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Ford County Historical Society
Dodge City, Kansas

George M. Hoover
One of the "Seven Old Timers" of Dodge City, KS
and First Merchant

[Photo: George Merritt Hoover, Dodge City's first
merchant and second resident. All rights reserved, FCHS.]

George Merritt Hoover, one of Robert M. Wright's "seven old timers" in his book, Dodge City, the Cowboy Capital (1913), was born in Canada on August 8, 1847, and arrived in Dodge City on June 17, 1872, becoming the second settler after Henry Sitler. With his business partner, John McDonald, he set up a sod-and-wood plank bar, the first Dodge City business, and sold whisky for 25 cents ($20.00 current value) a ladle full. Hoover first located his saloon south of the tracks, moving into Front St. later (called "Main St." in an early Hoover & McDonald Wines and Liquors ad).[Photo: Hoover's Front Street
store, 1874. All rights reserved, FCHS.] His business address in 1874 was "No. 36, Front St., Dodge City, Kas." By the time he died in July 1914, he had amassed an estate of at least $500,000 (current value $5,000,000), leaving $100,000 of it to Dodge City, in addition to thousands of dollars more for churches and $10,000 to build Hoover Pavilion in Wright Park, Dodge City.

     At his funeral, Ford County's leading citizens gave honest praise to a man called "founder of Dodge" in the head line of his front-page Dodge City Globe obituary. Pioneer lawman H. B. (Ham) Bell said that "as I look back over the forty years of our acquaintance, the golden link in that long chain of years is that he named me Friend." Lawyer L. J. Pettijohn called him "one of the best informed men that I have ever known." And early Dodge City Mayor A.B. Gluck stated that "there was no hypocrisy or double-dealing in his [Hoover's] makeup....he commanded the respect of all who came in contact with him."

[Photo: George M.
Hoover's watch, hand painted by him with his name and Dodge City, Kans.
All rights reserved, FCHS.]

     George M. Hoover was the second mayor (the first elected) of Dodge City. He was the founder and president of the State Bank of Dodge (now Fidelity State Bank). This bank, according to an early article by Heinie Schmidt, in the Dodge City Journal, August 8, 1929, "was the pride of his life, and in later years he directed all his attention to the same." He was still president of the bank when he died.

     Hoover served four terms as mayor, and was elected twice to the state legislature from Ford County. He was also county commissioner several times. Ross D. Hogue, an accountant in Dodge City, whose firm audited the Hoover Memorial fund that was set-up with the money left the city in Hoover's will, wrote a long article in the Dodge City Daily Globe, September 4, 1950, about the Hoover Fund's history. The total provided Dodge City over the many years since 1914 would be well over $500,000 dollars. This fund not only built Hoover Pavilion, but allowed the city to buy the airport in the early 1940s. At least by 1929, no other city in Kansas, according to Schmidt, had such a fund.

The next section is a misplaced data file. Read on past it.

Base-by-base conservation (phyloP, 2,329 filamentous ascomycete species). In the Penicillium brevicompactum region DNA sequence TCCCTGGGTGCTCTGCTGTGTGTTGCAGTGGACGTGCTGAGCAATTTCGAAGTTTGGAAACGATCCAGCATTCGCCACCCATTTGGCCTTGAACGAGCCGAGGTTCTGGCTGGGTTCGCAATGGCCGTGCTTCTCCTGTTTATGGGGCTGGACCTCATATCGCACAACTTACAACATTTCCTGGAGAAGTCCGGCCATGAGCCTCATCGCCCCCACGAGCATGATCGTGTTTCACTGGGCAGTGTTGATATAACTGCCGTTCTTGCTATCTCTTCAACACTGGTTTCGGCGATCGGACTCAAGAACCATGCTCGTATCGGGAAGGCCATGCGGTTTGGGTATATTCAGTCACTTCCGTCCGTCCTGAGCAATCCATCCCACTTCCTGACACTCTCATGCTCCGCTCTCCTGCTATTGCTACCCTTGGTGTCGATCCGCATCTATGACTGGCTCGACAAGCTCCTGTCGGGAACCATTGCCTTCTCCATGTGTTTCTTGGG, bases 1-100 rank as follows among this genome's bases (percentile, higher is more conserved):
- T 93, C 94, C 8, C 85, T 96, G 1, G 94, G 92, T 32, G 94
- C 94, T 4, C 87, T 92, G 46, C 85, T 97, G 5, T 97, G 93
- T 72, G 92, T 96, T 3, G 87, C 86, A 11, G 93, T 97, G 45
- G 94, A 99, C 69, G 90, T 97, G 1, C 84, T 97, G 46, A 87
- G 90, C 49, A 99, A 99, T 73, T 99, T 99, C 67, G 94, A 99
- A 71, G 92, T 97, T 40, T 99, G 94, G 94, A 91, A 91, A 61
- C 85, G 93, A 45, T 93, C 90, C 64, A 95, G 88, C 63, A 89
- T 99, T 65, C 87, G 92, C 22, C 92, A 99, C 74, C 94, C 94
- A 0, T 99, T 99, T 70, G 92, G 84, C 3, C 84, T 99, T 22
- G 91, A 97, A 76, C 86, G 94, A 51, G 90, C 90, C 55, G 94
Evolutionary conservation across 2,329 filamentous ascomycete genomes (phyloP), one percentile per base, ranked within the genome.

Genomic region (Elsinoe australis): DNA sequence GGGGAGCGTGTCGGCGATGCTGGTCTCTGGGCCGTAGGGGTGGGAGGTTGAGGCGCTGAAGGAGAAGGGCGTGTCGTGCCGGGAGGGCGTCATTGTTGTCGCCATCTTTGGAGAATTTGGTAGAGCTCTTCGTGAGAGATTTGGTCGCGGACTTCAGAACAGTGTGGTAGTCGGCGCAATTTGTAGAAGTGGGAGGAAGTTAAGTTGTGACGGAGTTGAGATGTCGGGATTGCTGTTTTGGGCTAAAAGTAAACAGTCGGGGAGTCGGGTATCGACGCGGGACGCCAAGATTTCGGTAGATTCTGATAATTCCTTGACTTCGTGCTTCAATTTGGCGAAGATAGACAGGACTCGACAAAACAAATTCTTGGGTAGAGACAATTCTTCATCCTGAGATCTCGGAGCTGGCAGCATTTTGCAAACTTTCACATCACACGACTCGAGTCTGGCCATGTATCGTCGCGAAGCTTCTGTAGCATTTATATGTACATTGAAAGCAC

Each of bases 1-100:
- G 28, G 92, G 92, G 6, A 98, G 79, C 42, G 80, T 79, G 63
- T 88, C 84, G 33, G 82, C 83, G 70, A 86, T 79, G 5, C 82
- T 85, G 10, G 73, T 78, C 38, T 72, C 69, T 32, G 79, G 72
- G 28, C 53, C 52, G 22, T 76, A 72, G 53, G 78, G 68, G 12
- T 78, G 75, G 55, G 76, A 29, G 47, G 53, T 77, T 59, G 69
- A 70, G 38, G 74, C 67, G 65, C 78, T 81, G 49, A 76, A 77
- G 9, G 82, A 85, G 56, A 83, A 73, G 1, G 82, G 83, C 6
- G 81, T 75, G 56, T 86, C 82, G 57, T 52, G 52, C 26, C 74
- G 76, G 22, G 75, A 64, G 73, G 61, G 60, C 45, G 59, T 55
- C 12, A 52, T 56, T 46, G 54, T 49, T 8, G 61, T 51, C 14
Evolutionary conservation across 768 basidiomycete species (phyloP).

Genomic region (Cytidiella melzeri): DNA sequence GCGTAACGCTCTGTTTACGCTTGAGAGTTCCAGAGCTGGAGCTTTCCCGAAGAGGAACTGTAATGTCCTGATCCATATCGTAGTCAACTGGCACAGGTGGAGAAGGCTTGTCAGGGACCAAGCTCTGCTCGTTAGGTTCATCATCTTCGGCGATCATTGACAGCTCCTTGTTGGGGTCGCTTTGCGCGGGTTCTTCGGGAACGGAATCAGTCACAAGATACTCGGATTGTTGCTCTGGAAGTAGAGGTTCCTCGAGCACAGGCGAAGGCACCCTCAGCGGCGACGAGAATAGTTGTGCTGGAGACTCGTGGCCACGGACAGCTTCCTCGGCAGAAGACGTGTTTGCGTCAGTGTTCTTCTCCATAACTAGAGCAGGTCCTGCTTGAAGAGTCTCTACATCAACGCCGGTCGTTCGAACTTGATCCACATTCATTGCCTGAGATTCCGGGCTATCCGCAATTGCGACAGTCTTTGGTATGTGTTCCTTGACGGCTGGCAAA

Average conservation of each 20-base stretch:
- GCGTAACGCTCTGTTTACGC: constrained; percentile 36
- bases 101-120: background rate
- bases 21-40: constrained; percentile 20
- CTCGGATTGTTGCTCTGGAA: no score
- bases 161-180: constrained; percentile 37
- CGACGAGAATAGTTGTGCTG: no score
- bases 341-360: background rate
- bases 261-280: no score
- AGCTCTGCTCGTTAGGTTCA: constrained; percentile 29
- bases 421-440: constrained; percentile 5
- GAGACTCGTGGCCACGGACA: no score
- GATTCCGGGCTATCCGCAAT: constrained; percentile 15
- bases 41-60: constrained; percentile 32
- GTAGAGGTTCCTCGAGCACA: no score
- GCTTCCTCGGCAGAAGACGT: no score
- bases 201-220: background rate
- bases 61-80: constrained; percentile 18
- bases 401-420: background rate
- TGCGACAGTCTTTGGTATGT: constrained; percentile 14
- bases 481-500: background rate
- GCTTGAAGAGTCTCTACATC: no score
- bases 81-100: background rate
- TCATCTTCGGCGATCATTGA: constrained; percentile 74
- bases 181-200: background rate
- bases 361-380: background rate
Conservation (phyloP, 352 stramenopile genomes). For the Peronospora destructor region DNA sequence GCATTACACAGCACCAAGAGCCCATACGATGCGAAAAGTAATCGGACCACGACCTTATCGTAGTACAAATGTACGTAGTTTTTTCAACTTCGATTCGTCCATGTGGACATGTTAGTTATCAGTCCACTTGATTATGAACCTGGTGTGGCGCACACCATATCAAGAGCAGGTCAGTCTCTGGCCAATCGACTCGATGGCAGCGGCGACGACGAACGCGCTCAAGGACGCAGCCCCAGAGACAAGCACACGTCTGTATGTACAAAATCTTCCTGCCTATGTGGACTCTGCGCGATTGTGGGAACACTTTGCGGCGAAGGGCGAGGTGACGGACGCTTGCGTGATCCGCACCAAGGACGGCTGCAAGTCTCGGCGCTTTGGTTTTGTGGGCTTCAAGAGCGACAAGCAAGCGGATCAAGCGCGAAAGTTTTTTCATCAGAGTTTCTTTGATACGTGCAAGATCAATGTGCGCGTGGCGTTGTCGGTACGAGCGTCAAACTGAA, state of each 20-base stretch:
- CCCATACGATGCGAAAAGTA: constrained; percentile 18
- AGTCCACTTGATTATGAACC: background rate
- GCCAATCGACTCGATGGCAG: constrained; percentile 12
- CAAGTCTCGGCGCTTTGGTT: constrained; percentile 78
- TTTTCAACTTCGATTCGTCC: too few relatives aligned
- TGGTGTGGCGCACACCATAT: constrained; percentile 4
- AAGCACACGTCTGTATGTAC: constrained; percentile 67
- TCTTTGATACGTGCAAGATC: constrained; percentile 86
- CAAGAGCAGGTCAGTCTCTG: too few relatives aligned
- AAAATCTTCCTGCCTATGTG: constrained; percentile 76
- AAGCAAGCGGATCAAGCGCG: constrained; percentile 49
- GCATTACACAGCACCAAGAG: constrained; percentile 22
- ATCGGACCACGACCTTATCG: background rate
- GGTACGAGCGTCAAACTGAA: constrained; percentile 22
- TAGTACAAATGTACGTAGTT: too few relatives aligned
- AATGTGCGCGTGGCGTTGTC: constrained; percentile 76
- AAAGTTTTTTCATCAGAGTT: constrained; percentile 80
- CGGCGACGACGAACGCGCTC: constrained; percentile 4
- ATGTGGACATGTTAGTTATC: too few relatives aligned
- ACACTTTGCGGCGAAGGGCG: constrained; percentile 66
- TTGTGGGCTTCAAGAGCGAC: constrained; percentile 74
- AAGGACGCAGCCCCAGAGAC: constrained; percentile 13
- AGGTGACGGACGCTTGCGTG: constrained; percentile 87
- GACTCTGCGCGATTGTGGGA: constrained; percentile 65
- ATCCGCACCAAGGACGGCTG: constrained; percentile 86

Hogue's article continues; "In 1911, Dodge City adopted the commission form of government, and Hoover was elected the first mayor under this type of organization, along with John Miller and George E. Laughead as commissioners. In their first year of administration, they erected the first electric street lights in Dodge City and the first paving in the city was put in."

[Photo: Wedding
trip photograph taken in Chicago of Margeret and George M. Hoover. They
were married in home of R.W. Evans. All rights reserved, FCHS.]

     Hoover was a devoted husband, entering McCarty Hospital March 14, 1914, a week after the death of his wife, Margaret (Carnahan) Hoover. They had married in 1875. She raised flowers and had a greenhouse at their home at 100 Military Ave., Dodge City (the corner of Central Avenue and Military--the road to Fort Dodge). The Hoovers raised a foster son, George Curry, who became one of the Roosevelt Rough Riders, and was first territorial governor of New Mexico.

     Until his death, George Hoover never left the hospital after March, but for car rides with friends. He was 66 years old. He said, according to the July 16, 1914, Dodge City Globe, "that he had but little desire to live longer, and declared that life had no more interest for him [after his wife's death]."

(© 2002, Ford County Historical Society, Inc. George Laughead Jr, author.)

Dodge City History Cowboy Capital

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